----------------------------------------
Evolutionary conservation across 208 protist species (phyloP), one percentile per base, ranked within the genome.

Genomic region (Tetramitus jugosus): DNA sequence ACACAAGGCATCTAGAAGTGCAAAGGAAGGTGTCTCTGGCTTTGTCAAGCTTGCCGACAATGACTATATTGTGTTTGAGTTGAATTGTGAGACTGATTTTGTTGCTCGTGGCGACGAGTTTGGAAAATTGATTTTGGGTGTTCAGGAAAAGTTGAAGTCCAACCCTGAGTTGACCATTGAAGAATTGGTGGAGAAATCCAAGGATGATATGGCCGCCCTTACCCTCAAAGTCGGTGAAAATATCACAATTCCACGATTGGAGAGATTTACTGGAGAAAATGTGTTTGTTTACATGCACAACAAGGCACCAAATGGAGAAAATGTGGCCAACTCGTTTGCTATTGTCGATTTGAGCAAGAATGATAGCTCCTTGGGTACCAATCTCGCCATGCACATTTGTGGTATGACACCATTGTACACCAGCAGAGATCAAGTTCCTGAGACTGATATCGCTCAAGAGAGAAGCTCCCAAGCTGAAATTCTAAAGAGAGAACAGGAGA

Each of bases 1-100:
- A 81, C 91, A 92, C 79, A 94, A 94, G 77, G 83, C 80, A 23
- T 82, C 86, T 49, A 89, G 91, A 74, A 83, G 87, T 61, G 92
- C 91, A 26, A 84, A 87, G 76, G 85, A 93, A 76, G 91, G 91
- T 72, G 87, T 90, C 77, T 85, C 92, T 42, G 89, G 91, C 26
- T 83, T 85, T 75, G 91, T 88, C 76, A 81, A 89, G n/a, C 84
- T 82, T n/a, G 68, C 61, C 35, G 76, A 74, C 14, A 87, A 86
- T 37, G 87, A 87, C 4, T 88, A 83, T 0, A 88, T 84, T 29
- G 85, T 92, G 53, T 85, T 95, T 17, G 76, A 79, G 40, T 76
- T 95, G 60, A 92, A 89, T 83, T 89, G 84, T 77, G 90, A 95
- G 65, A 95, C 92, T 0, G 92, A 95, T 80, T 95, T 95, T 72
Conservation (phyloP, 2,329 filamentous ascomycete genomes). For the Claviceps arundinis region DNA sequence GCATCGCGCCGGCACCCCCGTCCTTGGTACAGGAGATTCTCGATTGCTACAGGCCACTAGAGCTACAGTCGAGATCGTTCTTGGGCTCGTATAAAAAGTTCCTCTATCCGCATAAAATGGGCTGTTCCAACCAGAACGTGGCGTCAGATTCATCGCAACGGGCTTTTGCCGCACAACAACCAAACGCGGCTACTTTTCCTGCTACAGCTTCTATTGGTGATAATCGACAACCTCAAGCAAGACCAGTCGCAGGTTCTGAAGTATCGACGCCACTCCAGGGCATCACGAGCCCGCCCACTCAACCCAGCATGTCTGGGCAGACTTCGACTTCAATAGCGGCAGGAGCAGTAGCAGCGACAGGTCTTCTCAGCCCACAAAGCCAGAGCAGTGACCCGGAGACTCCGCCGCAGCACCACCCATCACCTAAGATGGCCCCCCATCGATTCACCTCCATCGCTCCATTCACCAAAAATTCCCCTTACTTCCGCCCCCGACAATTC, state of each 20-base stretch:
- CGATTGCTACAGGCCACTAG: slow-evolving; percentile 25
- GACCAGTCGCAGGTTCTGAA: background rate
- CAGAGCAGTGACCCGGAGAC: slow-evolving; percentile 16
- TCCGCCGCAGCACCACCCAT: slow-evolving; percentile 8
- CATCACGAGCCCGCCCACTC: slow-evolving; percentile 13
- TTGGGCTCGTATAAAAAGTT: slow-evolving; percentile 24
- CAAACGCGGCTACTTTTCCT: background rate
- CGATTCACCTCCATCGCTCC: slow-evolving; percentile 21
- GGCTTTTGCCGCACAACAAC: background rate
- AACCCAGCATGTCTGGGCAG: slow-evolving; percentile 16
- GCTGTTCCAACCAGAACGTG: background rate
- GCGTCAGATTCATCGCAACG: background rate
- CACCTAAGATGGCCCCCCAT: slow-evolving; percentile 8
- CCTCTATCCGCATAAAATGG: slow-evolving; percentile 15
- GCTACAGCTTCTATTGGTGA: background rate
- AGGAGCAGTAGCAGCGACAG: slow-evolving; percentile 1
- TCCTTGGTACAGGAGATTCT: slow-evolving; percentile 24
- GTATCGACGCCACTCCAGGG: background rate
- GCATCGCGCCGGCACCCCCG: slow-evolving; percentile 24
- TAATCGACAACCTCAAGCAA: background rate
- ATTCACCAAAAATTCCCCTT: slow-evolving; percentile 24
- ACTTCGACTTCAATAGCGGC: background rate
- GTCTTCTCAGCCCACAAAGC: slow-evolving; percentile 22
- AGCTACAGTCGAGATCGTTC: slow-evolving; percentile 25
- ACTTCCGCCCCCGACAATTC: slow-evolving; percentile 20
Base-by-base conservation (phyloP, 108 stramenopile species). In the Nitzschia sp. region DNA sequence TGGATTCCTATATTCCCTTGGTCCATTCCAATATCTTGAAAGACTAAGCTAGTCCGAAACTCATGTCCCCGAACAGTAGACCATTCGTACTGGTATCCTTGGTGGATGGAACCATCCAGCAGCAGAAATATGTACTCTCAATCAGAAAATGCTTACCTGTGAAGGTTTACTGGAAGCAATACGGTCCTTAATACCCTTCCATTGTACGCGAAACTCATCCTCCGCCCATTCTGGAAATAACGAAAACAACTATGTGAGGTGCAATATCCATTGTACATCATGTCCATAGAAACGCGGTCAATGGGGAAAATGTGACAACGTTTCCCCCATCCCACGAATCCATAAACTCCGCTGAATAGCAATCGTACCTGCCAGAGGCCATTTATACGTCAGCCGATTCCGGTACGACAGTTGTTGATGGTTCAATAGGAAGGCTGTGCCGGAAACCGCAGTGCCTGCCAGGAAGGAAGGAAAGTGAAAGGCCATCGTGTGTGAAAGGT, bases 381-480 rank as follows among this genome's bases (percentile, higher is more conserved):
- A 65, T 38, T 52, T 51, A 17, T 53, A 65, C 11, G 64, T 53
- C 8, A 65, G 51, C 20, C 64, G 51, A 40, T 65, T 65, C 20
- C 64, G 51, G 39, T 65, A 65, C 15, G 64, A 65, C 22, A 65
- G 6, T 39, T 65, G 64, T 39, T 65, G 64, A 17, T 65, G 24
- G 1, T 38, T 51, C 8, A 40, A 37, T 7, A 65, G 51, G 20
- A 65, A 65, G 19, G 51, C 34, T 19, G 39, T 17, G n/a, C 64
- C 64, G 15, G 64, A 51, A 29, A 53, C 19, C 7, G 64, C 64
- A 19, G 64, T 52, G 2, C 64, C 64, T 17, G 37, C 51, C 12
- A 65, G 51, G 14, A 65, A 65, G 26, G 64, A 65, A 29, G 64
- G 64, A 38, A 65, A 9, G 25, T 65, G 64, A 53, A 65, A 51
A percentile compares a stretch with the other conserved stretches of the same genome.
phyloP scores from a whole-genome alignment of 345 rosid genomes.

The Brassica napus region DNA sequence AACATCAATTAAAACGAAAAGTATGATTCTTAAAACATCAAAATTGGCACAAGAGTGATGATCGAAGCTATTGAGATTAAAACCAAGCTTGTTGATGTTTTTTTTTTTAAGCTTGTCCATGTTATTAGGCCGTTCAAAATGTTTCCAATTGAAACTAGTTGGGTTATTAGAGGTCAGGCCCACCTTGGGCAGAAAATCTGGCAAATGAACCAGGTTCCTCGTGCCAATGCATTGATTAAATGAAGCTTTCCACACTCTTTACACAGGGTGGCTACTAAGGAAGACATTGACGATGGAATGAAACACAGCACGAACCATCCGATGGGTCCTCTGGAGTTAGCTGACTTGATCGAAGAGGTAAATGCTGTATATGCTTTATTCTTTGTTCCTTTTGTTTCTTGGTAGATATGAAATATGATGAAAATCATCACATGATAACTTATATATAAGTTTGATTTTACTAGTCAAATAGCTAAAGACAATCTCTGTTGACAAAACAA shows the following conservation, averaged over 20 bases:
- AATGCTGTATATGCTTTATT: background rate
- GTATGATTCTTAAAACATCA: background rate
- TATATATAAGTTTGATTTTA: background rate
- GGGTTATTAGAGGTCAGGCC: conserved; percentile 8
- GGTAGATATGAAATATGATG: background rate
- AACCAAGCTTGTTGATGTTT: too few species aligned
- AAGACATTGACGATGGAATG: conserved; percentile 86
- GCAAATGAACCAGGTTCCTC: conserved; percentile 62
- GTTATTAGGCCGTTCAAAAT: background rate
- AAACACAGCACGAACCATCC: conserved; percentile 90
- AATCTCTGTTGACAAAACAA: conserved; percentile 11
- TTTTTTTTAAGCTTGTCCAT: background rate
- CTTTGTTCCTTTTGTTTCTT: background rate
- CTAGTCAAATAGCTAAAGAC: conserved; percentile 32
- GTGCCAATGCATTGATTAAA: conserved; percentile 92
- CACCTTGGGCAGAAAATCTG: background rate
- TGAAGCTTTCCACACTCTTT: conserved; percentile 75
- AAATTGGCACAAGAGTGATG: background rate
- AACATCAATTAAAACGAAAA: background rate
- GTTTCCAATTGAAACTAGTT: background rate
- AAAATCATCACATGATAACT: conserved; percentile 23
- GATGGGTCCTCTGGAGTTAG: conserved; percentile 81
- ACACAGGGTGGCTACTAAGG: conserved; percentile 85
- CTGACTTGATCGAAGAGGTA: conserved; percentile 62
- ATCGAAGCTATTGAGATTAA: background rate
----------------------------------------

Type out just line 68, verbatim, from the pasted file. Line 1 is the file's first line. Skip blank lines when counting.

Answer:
- GTGCCAATGCATTGATTAAA: conserved; percentile 92